Plaxico Burress Is Perfect Signing for Steelers Due to Red-Zone Reliability

Steven CookFeatured Columnist IVNovember 22, 2012

MIAMI GARDENS, FL - JANUARY 01:  Plaxico Burress #17 of the New York Jets looks on during a game against the Miami Dolphins at Sun Life Stadium on January 1, 2012 in Miami Gardens, Florida.  (Photo by Mike Ehrmann/Getty Images)
Mike Ehrmann/Getty Images

The Pittsburgh Steelers are facing a scary situation with nagging injury problems at receiver and quarterback Ben Roethlisberger being out for an unknown amount of time, but they gained some relief in a big way by signing veteran receiver Plaxico Burress.

According to Mike Garafolo of USA Today, the Steelers officially signed Burress late Tuesday night to bolster their wideout position, which has fallen victim to the injury bug in recent weeks.

Earlier this month, perennial No. 2 receiver Antonio Brown was knocked out of the game against the New York Giants. He's missed basically all of November with an ankle injury. Things got even worse for the Steelers against the Ravens last Sunday, as veteran wideout Jerricho Cotchery suffered broken ribs in the loss, according to the same USA Today report. 

While Cotchery hasn't been a huge factor in the Steelers' passing attack, with just 11 receptions for 136 yards on the season, he has logged a considerable amount of snaps and has been an increasingly valuable veteran presence on this receiving corps.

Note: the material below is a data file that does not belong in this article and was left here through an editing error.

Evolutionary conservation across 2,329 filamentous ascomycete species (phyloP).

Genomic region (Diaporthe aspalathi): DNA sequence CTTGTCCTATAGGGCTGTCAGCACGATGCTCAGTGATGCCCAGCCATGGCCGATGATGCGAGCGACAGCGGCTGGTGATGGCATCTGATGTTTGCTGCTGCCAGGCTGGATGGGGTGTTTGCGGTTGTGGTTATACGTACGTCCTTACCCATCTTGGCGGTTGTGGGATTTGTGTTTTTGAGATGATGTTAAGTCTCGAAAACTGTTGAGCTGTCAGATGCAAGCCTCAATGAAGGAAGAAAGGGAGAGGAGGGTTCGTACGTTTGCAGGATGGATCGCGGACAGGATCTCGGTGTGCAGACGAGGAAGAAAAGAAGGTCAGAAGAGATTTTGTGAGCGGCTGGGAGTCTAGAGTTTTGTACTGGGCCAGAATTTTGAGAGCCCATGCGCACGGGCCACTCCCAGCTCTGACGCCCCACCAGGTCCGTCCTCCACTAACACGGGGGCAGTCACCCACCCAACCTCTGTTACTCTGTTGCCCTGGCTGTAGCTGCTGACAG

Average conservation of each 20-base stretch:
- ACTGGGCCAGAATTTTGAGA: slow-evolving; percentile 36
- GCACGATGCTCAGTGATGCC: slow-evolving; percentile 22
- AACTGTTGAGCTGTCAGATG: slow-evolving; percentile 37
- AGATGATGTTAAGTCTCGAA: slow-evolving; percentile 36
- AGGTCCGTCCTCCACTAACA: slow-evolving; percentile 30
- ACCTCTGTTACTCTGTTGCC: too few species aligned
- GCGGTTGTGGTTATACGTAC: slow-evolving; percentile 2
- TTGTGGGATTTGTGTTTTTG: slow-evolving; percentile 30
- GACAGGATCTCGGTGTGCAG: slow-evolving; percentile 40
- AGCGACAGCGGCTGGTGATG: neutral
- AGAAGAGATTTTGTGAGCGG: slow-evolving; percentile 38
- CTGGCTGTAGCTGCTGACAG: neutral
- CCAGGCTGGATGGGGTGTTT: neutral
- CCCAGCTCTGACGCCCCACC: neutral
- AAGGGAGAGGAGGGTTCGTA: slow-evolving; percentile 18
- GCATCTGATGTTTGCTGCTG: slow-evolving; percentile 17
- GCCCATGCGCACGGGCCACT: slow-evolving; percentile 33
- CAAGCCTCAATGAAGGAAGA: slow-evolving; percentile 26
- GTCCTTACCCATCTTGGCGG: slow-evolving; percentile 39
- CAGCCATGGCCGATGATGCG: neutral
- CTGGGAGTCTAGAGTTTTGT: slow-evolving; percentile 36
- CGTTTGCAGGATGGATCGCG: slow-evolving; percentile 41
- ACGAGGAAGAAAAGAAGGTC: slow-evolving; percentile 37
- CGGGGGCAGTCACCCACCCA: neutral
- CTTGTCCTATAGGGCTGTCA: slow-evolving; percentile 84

Replacing Cotchery with a player of Burress' ability is a no-brainer. With Cotchery's pedestrian numbers this season, there's no doubting that Plax could easily trounce that level of production with his red-zone efficiency and reliability.

The Steelers are in desperate need of some help in the touchdown-scoring department. Two targets—Heath Miller and Mike Wallace—have six receiving scores apiece, while no other target has pulled in more than one touchdown.

Burress is a TD machine, even at the age of 35. He proved that in his 2011 campaign with the New York Jets, a season in which he was sparsely featured but still racked up eight touchdowns on 45 receptions. 

It's amazing to me that the Jets refused to bring Plax back in 2012, especially when their receiving corps fell apart early in the season. Rex Ryan attributed it to wanting younger players with more speed (h/t NBC Sports), so they opted to sign Jason Hill instead.

How'd that work out? 

With Wallace and Miller tearing it up this season, it's not looking like the Steelers are desperate for receivers who can play every down and help them move along drives. Their biggest need is a lanky, reliable pass-catcher who poses a red-zone threat. There's not a better candidate on the market to fill this position than Burress.

There's no doubting that Plax is past his prime, but if you need proof that an older receiver can produce on a contending team, look no further than Randy Moss. The 35-year-old came out of retirement to join the 49ers and has notched nearly 300 receiving yards and a couple of scores so far this season.

Additionally, Burress is returning to the team that drafted him and joins an old friend from his previous days in the black and yellow jersey, Charlie Batch. Ironically enough, he could be catching passes from Batch this weekend.

Now that we've addressed the way he fits with the Steelers system, his worth to a team that needs him and how he can contribute, perhaps the only knock left on Burress is his character. Nobody will forget the self-inflicted gun wound that sent the embattled wideout to prison for 20 months. But if there's a team that has enough sound leadership and balance to handle a potential big ego, it's Mike Tomlin's Steelers.

This is a no-brainer from every angle, and it will pay off in Pittsburgh, as Burress will end up making his mark on the 2012 NFL season after all.